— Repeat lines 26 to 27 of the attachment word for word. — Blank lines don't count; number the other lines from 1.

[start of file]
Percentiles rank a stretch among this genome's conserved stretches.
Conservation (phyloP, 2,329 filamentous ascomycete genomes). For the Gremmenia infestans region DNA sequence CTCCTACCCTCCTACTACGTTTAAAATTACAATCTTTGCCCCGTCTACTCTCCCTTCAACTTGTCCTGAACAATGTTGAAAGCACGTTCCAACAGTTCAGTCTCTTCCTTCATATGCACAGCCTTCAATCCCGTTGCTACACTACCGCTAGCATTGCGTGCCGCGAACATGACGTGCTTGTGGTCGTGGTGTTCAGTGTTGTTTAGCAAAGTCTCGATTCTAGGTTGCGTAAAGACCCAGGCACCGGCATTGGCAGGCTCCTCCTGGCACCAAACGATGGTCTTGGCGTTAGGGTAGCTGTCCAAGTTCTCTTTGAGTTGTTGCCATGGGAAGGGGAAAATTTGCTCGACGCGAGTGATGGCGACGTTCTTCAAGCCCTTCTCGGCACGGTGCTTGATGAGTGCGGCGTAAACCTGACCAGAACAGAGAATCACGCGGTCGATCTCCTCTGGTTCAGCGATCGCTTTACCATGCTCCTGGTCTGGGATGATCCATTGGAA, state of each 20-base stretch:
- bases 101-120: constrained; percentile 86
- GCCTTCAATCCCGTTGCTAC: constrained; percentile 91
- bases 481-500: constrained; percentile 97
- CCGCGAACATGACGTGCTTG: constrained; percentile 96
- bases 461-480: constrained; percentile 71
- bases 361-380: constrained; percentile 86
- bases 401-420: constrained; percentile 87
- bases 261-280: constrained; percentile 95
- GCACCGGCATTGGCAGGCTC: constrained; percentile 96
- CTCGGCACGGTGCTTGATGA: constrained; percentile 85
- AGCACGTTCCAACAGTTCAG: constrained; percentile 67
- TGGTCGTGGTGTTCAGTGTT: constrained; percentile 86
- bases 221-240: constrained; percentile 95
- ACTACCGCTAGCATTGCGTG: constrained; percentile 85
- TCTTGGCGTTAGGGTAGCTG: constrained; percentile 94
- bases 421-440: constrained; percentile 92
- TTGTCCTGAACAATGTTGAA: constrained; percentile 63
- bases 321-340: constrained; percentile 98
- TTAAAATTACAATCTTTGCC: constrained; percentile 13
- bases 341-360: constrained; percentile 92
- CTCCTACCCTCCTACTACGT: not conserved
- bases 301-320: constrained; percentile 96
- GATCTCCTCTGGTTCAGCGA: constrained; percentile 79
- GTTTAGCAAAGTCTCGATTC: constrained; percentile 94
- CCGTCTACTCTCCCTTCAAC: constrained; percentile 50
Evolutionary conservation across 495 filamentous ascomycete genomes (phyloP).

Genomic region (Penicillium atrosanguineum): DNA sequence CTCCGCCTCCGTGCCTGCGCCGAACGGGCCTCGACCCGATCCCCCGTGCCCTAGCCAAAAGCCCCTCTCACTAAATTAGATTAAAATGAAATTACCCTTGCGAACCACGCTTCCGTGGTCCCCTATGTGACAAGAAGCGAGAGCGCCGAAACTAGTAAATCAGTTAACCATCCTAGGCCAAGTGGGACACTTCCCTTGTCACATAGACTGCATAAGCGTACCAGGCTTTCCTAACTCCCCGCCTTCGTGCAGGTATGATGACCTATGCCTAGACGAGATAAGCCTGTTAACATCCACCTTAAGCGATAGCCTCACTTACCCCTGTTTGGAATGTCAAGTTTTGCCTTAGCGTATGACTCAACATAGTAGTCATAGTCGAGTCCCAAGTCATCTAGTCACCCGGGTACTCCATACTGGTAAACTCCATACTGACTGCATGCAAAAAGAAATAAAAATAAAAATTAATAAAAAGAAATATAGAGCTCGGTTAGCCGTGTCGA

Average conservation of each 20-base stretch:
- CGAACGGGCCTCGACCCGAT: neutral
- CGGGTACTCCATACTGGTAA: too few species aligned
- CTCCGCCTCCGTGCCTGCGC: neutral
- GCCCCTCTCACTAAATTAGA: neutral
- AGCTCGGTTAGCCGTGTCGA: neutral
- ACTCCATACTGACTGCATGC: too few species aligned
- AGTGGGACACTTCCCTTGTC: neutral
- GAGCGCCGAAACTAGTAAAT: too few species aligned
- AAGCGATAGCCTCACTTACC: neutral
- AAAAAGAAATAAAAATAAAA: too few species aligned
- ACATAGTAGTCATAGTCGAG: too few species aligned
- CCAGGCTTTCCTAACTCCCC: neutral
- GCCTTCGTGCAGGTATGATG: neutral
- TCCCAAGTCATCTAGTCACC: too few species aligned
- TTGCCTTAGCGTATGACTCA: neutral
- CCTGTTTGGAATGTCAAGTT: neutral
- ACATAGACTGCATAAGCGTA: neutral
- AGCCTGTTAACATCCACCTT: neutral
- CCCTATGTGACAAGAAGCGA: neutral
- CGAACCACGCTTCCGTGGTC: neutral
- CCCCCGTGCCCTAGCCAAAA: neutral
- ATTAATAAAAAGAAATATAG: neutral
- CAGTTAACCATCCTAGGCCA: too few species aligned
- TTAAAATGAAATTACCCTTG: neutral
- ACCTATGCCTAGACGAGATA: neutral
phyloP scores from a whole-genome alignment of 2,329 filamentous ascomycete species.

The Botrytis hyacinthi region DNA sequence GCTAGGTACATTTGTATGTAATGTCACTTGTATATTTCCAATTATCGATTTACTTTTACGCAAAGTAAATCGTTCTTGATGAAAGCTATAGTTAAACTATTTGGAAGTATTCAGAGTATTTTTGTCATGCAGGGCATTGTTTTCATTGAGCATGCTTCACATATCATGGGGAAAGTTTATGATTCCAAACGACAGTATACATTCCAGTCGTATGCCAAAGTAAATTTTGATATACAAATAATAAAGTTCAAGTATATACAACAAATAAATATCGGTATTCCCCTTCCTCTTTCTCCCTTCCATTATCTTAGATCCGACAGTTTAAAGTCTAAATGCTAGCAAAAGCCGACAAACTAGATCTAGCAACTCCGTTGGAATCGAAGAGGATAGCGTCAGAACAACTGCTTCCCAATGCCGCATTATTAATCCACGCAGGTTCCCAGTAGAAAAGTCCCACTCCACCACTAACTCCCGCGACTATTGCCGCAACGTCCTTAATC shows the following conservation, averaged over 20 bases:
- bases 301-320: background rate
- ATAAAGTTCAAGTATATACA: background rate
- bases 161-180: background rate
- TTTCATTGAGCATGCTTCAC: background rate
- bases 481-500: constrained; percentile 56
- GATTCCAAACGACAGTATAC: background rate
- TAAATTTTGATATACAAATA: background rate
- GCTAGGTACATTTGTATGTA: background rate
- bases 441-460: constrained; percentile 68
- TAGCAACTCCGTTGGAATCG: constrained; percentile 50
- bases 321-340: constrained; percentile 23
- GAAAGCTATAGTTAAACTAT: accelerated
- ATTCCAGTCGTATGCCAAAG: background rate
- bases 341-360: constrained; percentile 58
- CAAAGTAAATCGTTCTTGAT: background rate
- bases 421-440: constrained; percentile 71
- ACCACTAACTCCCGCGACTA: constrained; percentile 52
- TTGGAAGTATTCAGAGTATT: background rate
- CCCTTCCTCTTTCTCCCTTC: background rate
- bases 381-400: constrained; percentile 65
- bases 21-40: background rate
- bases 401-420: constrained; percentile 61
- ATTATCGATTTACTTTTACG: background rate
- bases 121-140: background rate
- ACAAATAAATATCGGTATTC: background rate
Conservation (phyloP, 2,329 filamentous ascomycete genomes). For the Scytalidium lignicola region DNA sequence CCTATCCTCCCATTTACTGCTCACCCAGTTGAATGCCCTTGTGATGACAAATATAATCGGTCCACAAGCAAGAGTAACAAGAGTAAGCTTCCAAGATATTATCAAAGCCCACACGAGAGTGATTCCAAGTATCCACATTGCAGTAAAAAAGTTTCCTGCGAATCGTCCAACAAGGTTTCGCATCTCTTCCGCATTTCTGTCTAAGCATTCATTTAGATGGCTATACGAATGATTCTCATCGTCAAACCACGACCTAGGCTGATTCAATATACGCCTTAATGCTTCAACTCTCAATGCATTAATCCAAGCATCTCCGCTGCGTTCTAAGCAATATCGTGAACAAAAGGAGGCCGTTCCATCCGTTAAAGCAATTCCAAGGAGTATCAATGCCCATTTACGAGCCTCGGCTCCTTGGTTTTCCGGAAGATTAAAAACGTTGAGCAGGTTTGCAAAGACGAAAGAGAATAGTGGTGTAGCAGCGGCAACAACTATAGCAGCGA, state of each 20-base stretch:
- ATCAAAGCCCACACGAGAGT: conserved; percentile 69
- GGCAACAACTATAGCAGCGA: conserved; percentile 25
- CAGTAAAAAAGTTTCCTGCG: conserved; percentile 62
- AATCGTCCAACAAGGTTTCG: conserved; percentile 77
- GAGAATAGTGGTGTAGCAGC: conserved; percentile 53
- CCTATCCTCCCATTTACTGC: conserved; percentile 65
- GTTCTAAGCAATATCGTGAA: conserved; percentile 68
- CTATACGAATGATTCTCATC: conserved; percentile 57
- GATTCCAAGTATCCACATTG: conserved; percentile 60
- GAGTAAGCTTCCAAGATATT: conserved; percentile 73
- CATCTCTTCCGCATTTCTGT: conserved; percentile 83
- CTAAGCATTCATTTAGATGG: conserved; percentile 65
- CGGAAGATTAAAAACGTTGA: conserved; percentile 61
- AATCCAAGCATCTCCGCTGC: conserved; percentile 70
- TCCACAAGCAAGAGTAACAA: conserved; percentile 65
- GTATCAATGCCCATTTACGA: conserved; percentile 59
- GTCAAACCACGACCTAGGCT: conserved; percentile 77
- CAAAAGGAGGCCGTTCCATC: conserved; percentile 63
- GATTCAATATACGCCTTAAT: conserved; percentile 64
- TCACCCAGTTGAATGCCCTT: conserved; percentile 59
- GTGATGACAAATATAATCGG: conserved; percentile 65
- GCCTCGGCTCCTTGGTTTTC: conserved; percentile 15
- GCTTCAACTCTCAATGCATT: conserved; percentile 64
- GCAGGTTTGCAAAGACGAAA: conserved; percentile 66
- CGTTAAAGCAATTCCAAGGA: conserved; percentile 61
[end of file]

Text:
- GTTTAGCAAAGTCTCGATTC: constrained; percentile 94
- CCGTCTACTCTCCCTTCAAC: constrained; percentile 50